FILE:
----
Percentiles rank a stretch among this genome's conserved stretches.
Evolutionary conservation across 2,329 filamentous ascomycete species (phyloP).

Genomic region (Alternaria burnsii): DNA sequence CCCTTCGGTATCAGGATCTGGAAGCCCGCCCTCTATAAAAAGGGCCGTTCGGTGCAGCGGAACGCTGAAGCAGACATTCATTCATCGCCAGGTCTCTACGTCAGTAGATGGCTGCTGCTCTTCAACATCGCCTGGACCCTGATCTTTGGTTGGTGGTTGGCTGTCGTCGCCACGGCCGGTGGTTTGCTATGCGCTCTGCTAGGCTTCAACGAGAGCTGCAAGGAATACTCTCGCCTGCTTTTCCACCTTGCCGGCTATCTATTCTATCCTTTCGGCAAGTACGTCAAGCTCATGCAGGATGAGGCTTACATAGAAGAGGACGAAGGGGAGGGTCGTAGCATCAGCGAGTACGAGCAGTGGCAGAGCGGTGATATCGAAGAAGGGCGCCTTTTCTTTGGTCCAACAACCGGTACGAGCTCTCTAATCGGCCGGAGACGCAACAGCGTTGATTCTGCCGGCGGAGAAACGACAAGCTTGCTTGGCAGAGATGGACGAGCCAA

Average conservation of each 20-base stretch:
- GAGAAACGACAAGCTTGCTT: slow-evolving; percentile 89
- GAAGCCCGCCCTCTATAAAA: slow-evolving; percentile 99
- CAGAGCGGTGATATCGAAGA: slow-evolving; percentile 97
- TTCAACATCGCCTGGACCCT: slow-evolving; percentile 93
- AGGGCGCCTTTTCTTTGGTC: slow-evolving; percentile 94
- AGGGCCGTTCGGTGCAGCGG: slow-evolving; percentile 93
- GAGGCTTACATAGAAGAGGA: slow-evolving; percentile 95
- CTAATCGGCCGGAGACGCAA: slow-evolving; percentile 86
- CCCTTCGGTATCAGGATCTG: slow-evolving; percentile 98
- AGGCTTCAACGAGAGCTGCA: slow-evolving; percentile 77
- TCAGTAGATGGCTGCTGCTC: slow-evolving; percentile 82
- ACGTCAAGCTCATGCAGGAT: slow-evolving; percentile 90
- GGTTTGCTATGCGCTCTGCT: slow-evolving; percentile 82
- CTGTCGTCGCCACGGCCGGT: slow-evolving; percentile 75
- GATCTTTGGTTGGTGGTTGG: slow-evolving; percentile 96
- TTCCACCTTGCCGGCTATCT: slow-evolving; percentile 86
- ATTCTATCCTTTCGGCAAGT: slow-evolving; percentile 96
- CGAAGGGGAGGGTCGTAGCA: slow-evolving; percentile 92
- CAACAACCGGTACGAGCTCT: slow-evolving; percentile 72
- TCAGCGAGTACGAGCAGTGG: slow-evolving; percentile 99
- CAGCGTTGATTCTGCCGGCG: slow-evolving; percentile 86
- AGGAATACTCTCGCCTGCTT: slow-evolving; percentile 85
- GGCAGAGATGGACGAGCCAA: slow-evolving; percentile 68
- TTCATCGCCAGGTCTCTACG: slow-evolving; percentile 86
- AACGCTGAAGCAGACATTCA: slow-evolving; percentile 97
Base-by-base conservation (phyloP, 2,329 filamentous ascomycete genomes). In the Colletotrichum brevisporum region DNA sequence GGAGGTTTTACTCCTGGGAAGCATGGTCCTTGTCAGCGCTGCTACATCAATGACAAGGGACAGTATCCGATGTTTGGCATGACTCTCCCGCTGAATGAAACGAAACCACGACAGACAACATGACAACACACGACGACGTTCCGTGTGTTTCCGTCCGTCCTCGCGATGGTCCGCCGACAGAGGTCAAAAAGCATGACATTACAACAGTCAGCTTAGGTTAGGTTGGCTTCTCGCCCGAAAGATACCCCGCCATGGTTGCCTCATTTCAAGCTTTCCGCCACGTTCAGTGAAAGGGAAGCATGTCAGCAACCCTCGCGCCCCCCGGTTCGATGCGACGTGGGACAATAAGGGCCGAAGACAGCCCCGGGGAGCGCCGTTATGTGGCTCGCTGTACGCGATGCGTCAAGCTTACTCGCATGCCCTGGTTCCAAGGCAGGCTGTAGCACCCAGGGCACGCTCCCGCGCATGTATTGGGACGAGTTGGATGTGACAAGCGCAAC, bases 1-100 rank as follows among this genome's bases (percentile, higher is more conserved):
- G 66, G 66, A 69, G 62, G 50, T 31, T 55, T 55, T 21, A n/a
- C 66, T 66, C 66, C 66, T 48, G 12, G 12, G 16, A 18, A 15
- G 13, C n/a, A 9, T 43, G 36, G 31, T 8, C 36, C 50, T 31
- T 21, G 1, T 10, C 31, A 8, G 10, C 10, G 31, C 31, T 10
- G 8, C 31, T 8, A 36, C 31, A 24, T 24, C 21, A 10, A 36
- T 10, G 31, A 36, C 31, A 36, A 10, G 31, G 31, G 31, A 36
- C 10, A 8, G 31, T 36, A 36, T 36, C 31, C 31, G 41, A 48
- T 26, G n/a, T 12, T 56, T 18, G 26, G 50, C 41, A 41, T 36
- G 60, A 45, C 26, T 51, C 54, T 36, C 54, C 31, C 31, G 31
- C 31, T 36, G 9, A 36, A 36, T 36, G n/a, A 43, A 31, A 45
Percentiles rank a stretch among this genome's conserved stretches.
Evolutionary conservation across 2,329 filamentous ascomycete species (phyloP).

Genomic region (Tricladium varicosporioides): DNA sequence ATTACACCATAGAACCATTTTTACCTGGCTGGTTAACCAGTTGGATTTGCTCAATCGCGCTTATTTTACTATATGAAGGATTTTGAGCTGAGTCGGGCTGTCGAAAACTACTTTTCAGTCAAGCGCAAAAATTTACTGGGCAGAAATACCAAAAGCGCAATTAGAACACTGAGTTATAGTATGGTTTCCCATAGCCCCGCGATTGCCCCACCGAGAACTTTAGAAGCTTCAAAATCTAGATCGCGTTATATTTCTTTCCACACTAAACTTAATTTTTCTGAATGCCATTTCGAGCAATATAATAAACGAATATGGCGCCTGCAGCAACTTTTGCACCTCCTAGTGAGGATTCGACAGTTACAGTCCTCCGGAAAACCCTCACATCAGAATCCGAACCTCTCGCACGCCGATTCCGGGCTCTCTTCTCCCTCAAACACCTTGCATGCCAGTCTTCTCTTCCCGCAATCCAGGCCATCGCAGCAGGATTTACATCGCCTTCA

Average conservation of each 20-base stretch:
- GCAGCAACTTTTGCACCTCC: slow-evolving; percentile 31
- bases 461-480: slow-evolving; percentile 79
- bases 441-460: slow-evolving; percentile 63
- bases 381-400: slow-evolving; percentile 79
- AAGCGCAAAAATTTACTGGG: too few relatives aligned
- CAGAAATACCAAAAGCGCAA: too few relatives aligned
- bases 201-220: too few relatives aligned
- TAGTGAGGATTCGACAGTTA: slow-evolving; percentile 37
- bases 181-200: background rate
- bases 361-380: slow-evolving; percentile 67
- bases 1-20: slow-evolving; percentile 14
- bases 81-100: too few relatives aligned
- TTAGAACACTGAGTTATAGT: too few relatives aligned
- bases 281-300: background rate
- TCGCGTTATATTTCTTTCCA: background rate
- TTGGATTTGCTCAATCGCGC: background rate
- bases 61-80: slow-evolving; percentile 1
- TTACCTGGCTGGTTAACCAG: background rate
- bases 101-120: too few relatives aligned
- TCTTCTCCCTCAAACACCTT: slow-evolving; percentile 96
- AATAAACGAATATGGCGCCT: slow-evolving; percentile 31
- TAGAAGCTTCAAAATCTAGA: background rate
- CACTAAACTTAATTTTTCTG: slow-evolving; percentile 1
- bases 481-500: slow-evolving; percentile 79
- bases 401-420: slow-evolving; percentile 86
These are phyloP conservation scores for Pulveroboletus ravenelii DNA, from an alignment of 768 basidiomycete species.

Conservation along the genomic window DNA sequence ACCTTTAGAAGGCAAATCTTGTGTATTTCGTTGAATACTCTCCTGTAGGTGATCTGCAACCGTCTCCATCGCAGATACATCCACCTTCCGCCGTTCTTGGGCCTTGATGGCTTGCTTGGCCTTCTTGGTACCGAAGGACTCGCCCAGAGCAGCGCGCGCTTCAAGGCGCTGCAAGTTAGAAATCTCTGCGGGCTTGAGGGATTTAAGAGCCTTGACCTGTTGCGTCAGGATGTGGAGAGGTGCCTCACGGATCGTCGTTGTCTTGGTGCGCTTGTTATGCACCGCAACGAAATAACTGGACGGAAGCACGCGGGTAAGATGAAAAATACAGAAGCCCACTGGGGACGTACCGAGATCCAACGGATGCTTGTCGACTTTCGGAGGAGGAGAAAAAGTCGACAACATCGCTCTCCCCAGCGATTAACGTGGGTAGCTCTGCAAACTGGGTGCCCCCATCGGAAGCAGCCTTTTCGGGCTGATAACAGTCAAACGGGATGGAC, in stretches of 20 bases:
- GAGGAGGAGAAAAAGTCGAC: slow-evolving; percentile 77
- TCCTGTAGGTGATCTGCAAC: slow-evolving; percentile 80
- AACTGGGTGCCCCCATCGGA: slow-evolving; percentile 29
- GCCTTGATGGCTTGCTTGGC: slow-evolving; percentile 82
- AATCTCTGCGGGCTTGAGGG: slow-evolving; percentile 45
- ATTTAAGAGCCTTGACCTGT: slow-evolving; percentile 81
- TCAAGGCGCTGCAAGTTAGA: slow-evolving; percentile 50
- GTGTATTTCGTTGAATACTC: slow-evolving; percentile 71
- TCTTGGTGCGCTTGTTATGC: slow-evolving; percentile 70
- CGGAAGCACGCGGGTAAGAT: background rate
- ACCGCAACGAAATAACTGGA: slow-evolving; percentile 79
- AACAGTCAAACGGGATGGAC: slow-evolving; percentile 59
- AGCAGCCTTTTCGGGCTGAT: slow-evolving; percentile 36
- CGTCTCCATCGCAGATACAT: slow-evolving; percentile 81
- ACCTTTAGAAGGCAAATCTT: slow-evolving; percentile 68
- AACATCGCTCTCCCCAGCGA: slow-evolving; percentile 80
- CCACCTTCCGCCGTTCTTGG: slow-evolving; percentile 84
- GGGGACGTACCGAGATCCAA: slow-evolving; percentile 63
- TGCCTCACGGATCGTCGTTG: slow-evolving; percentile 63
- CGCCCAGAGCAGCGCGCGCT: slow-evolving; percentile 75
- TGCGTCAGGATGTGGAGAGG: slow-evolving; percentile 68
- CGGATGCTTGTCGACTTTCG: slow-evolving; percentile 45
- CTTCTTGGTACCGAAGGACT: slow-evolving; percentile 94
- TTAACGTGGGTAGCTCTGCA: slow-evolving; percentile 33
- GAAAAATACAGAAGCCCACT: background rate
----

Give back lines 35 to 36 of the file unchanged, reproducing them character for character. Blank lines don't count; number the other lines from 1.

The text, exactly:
- G 8, C 31, T 8, A 36, C 31, A 24, T 24, C 21, A 10, A 36
- T 10, G 31, A 36, C 31, A 36, A 10, G 31, G 31, G 31, A 36